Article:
Yet, people still think in their little bubbles with no acknowledgment of what their actions may do. People need to think ecologically to help save our planet. Now, I realize this isn’t easy. After being raised and spending most of our lives thinking only about ourselves and the immediate effect of our actions on us and those closely around us, it won’t be easy to start thinking with ecological intelligence. So start small.

Start by talking about how your actions affect others. Start by thinking about how what you buy affects other people in this world. In one of my college classes we have been talking about ecological intelligence and after reading “Steps to the Recovery of Ecological Intelligence” by C.A. Bowers I have realized that throughout the year we have, unconsciously even, started to think more ecologically. We have started to think and talk about the world we live in not as a separate entity from ourselves but rather as though we are all connected. And that is what it means to think ecologically.

We are all connected. As humans we are connected to other humans, whether we will ever meet them or not. As humans we are connected to the other organisms on the Earth, for we all share the planet and are all affected by each other’s actions. So next time you spray bug killer on your garden think about how it will affect the wildlife around you. Next time you buy something think about who is making it, where the materials are coming from, and how your action of purchasing the object may negatively affect others.

Imagine a world where people think about the environment with the same dedication and integrity they think about themselves. Think about a world where the impacts of the environment dictated economic policy rather than monetary gain. Such a world isn’t so far off, or is it?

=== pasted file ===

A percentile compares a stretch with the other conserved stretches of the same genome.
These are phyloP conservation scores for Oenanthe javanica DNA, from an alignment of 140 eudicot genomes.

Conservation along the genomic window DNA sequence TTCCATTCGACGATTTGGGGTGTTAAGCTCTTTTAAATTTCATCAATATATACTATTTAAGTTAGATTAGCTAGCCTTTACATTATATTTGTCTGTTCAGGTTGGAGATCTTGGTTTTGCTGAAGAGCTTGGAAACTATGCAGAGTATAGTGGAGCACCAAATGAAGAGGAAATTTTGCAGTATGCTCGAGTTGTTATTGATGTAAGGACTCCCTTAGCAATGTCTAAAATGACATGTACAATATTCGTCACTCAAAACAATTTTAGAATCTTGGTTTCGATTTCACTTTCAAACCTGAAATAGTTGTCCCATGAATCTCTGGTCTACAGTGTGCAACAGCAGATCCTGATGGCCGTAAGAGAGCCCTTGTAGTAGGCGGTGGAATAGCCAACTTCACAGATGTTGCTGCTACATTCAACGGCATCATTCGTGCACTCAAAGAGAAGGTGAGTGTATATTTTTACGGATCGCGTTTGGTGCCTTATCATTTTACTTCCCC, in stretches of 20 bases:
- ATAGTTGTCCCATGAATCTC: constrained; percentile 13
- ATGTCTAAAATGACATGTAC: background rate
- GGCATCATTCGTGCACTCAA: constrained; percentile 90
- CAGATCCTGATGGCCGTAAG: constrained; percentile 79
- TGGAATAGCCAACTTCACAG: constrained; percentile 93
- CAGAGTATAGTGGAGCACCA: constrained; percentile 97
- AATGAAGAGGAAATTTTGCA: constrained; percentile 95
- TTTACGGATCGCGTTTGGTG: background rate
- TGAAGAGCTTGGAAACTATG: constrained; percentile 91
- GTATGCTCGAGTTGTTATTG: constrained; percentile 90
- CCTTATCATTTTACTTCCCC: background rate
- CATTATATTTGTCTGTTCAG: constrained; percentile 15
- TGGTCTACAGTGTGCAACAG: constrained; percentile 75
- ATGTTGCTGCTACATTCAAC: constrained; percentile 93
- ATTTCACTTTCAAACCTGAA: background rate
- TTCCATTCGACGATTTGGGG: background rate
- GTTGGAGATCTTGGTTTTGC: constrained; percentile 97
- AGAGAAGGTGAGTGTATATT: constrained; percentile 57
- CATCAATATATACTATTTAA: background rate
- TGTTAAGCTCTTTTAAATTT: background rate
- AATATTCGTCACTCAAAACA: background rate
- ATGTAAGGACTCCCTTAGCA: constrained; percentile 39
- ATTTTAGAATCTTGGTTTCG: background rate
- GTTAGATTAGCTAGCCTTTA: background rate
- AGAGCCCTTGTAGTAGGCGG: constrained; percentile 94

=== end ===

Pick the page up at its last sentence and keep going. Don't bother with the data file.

Works Cited

C.E. Bowers, Steps to the Recovery of Ecological Intelligence." OMETECA 43: 14-15.

Ursula LeGuin. Vaster than Empires, and More Slow. The Wind's Twelve Quarters: Short Stories.  New York: Harper and Row, 1975. 148-178.



Anne Dalke's picture

I like the engaged play with which this essay begins (you have grabbed onto play this semester!) and I like the trope of thinking back, from today, to what you first learned on the playground. Latour would challenge your focus on action-reaction, however, since he claims the world is much more complex than such a linear chain acknowledges ("all agents share the same shape-changing destiny"; agency is distributed "as far and in as differentiated a way as possible").

I just posted a a list of things that you can do about climate change; it seems akin to some of the ideas you suggest: /oneworld/changing-our-story-2015/what-you-can-do-about-climate-change

I like, too, your use of Bower's definition of ecological intelligence as "taking account of relationships, contexts, impacts..." and/but I'd like to hear some data to back up your claim that "throughout the year we have, unconsciously even, started to think more ecologically. We have started to think and talk about the world we live in not as a separate entity from ourselves but rather as though we are all connected." How do you know this? What is your evidence? Do you want to do a re-write of this paper, and explore this claim?